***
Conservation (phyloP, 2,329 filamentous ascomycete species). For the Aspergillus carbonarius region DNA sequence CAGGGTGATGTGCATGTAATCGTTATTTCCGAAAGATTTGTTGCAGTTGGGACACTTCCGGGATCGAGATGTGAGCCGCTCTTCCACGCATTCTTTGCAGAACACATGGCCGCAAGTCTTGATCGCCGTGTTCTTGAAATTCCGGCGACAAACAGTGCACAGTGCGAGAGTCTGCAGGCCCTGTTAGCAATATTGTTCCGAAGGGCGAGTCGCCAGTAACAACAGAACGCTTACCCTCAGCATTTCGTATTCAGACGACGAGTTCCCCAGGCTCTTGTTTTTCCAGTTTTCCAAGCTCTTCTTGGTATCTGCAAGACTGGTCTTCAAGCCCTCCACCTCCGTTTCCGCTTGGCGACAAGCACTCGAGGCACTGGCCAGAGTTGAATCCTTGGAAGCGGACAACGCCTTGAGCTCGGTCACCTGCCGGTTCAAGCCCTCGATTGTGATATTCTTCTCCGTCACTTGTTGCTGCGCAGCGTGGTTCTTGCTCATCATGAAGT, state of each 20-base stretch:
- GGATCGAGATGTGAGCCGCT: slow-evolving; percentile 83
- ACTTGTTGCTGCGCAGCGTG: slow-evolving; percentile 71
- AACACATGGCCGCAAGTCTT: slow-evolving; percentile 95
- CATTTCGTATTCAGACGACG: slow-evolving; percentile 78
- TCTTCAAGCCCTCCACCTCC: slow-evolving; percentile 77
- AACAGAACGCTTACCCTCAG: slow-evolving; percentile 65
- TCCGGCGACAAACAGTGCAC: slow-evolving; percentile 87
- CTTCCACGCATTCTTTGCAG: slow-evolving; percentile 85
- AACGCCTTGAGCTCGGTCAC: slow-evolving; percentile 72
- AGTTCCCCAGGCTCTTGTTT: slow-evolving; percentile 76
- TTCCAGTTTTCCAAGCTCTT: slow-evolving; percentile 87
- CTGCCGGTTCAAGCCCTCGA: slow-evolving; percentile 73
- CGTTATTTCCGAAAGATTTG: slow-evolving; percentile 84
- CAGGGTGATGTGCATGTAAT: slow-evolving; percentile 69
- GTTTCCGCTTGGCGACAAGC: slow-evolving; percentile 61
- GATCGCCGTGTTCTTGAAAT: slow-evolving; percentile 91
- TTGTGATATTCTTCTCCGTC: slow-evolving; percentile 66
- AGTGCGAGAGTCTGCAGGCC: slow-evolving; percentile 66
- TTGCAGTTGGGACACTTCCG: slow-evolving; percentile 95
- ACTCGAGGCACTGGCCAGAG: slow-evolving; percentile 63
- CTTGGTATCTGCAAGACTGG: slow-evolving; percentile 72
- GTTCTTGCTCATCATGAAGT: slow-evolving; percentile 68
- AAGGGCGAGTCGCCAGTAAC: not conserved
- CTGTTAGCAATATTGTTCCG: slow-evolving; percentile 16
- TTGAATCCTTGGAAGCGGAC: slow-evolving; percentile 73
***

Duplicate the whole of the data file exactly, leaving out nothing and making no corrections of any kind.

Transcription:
Conservation (phyloP, 2,329 filamentous ascomycete species). For the Aspergillus carbonarius region DNA sequence CAGGGTGATGTGCATGTAATCGTTATTTCCGAAAGATTTGTTGCAGTTGGGACACTTCCGGGATCGAGATGTGAGCCGCTCTTCCACGCATTCTTTGCAGAACACATGGCCGCAAGTCTTGATCGCCGTGTTCTTGAAATTCCGGCGACAAACAGTGCACAGTGCGAGAGTCTGCAGGCCCTGTTAGCAATATTGTTCCGAAGGGCGAGTCGCCAGTAACAACAGAACGCTTACCCTCAGCATTTCGTATTCAGACGACGAGTTCCCCAGGCTCTTGTTTTTCCAGTTTTCCAAGCTCTTCTTGGTATCTGCAAGACTGGTCTTCAAGCCCTCCACCTCCGTTTCCGCTTGGCGACAAGCACTCGAGGCACTGGCCAGAGTTGAATCCTTGGAAGCGGACAACGCCTTGAGCTCGGTCACCTGCCGGTTCAAGCCCTCGATTGTGATATTCTTCTCCGTCACTTGTTGCTGCGCAGCGTGGTTCTTGCTCATCATGAAGT, state of each 20-base stretch:
- GGATCGAGATGTGAGCCGCT: slow-evolving; percentile 83
- ACTTGTTGCTGCGCAGCGTG: slow-evolving; percentile 71
- AACACATGGCCGCAAGTCTT: slow-evolving; percentile 95
- CATTTCGTATTCAGACGACG: slow-evolving; percentile 78
- TCTTCAAGCCCTCCACCTCC: slow-evolving; percentile 77
- AACAGAACGCTTACCCTCAG: slow-evolving; percentile 65
- TCCGGCGACAAACAGTGCAC: slow-evolving; percentile 87
- CTTCCACGCATTCTTTGCAG: slow-evolving; percentile 85
- AACGCCTTGAGCTCGGTCAC: slow-evolving; percentile 72
- AGTTCCCCAGGCTCTTGTTT: slow-evolving; percentile 76
- TTCCAGTTTTCCAAGCTCTT: slow-evolving; percentile 87
- CTGCCGGTTCAAGCCCTCGA: slow-evolving; percentile 73
- CGTTATTTCCGAAAGATTTG: slow-evolving; percentile 84
- CAGGGTGATGTGCATGTAAT: slow-evolving; percentile 69
- GTTTCCGCTTGGCGACAAGC: slow-evolving; percentile 61
- GATCGCCGTGTTCTTGAAAT: slow-evolving; percentile 91
- TTGTGATATTCTTCTCCGTC: slow-evolving; percentile 66
- AGTGCGAGAGTCTGCAGGCC: slow-evolving; percentile 66
- TTGCAGTTGGGACACTTCCG: slow-evolving; percentile 95
- ACTCGAGGCACTGGCCAGAG: slow-evolving; percentile 63
- CTTGGTATCTGCAAGACTGG: slow-evolving; percentile 72
- GTTCTTGCTCATCATGAAGT: slow-evolving; percentile 68
- AAGGGCGAGTCGCCAGTAAC: not conserved
- CTGTTAGCAATATTGTTCCG: slow-evolving; percentile 16
- TTGAATCCTTGGAAGCGGAC: slow-evolving; percentile 73